Breaking Blockchain. An introduction to the world of Block… | by Ayesha Ahmed | Mar, 2022 | #computerhacking | #hacking


An introduction to the world of Block chain, Cryptocurrency, and W3.

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The Oxford Dictionary defines Blockchain as a system in which a record of transactions made in cryptocurrency is stored. As we have already established Blockchain, is a technology that enables digital currencies called Cryptocurrencies to become a medium of exchange. Blockchain consists of a network of blocks, and they form a blockchain. Blocks consist of:

  1. Unique block number
  2. Data- Salaries of employees in a corporation to store the details of transactions made using Bitcoin
  3. Hash is the digital fingerprint of each block. They are a combination of random integers and alphabets.
  4. Nonce or number only used once is a number that gets added to the encrypted hashed block.
  • The hashing system helps encrypt the data.

Tampering with the data in each block could lead to the fingerprint or the hash changing. Subsequently, the hash of one block changing leads to a change in all other blocks. This interference could destroy the entire Blockchain. If someone hacks 51% of the computers on the network of a particular Blockchain. Then the technology is as such that the hack can happen. It stands difficult to hack 51% of any network’s computers without setting off any flags or alarms, and the network of computers is decentralised. The number of nodes also increase the difficulty of hacking.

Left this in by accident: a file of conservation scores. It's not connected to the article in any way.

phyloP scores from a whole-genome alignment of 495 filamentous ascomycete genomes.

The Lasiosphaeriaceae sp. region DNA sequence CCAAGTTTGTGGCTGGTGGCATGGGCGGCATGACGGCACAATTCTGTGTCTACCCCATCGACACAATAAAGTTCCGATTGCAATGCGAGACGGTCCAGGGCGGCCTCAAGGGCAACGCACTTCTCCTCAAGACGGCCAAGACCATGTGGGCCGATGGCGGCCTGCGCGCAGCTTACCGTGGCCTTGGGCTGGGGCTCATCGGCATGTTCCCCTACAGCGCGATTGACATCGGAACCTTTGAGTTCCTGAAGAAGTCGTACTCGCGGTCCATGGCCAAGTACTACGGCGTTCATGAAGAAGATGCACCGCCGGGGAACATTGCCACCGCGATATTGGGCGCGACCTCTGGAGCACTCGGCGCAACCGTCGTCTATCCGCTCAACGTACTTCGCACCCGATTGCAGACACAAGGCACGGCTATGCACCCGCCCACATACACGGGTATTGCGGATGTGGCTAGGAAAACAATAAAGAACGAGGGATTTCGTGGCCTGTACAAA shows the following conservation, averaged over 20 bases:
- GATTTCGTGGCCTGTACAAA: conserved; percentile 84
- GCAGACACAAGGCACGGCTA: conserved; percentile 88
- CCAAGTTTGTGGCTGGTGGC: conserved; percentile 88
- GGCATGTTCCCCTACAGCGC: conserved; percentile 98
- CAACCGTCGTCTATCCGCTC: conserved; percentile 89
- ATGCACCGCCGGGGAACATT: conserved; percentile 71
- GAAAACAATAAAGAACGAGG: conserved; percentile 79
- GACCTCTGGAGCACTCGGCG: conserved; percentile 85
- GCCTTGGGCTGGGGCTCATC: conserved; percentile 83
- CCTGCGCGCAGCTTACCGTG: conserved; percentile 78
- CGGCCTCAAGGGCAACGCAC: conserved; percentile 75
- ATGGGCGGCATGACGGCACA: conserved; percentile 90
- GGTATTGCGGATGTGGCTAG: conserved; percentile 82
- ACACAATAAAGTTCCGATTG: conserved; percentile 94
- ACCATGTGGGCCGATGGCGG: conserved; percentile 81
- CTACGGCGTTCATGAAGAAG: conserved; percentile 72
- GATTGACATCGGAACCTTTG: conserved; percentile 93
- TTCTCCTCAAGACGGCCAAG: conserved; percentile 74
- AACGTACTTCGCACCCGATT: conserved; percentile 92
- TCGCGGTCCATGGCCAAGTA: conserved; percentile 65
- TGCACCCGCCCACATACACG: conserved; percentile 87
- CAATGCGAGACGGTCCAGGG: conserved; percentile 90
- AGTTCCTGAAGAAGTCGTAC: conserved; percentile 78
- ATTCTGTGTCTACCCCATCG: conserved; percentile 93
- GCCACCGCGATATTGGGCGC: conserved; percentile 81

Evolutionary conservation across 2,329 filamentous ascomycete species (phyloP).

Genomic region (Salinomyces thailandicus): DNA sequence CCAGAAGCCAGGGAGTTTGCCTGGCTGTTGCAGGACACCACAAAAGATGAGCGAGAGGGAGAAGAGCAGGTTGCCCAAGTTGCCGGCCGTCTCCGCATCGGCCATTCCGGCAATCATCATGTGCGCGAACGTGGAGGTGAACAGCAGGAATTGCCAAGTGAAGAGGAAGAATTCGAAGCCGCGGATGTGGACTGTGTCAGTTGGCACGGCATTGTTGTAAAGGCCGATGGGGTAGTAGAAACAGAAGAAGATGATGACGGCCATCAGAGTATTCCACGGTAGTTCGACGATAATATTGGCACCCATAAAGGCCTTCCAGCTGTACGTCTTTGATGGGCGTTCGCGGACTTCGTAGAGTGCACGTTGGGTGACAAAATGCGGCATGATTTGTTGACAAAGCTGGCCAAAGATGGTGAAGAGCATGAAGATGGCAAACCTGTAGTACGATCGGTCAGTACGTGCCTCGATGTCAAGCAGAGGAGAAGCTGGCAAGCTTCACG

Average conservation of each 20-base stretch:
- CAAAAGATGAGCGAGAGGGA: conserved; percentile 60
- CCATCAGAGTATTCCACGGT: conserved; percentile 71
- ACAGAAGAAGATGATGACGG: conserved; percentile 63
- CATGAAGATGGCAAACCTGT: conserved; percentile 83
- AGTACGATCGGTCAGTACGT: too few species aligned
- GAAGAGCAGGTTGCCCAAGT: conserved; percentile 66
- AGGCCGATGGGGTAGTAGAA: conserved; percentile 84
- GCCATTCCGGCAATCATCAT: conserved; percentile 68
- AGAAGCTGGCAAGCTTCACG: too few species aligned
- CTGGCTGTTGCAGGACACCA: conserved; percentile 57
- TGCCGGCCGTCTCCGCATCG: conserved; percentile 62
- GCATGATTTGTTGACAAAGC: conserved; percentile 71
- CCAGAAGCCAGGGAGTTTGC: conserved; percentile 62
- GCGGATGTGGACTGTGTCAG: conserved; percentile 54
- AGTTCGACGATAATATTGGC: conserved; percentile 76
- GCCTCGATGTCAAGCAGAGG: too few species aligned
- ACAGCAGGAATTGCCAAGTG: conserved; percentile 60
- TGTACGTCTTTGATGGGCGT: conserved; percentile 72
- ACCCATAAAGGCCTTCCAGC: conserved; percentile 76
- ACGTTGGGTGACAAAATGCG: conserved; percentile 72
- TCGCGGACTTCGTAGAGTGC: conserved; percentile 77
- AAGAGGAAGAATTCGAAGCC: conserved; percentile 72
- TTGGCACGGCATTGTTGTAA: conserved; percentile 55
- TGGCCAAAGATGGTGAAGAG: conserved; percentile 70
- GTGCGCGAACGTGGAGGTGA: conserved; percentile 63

Blockchains are present in a network of computers. A network of computers manages the various Blockchains. Hence, no one person or authority has control over it. It provides a decentralised system.

The public ledger is an account of all information stored in a particular blockchain. A copy of this ledger exists on all computers connected to this network. The people running these networks are called miners (nodes). Their job is to verify transactions and ensure that no one is hacking or tampering with the data present in a particular blockchain.

To understand how this verification process works look at the model below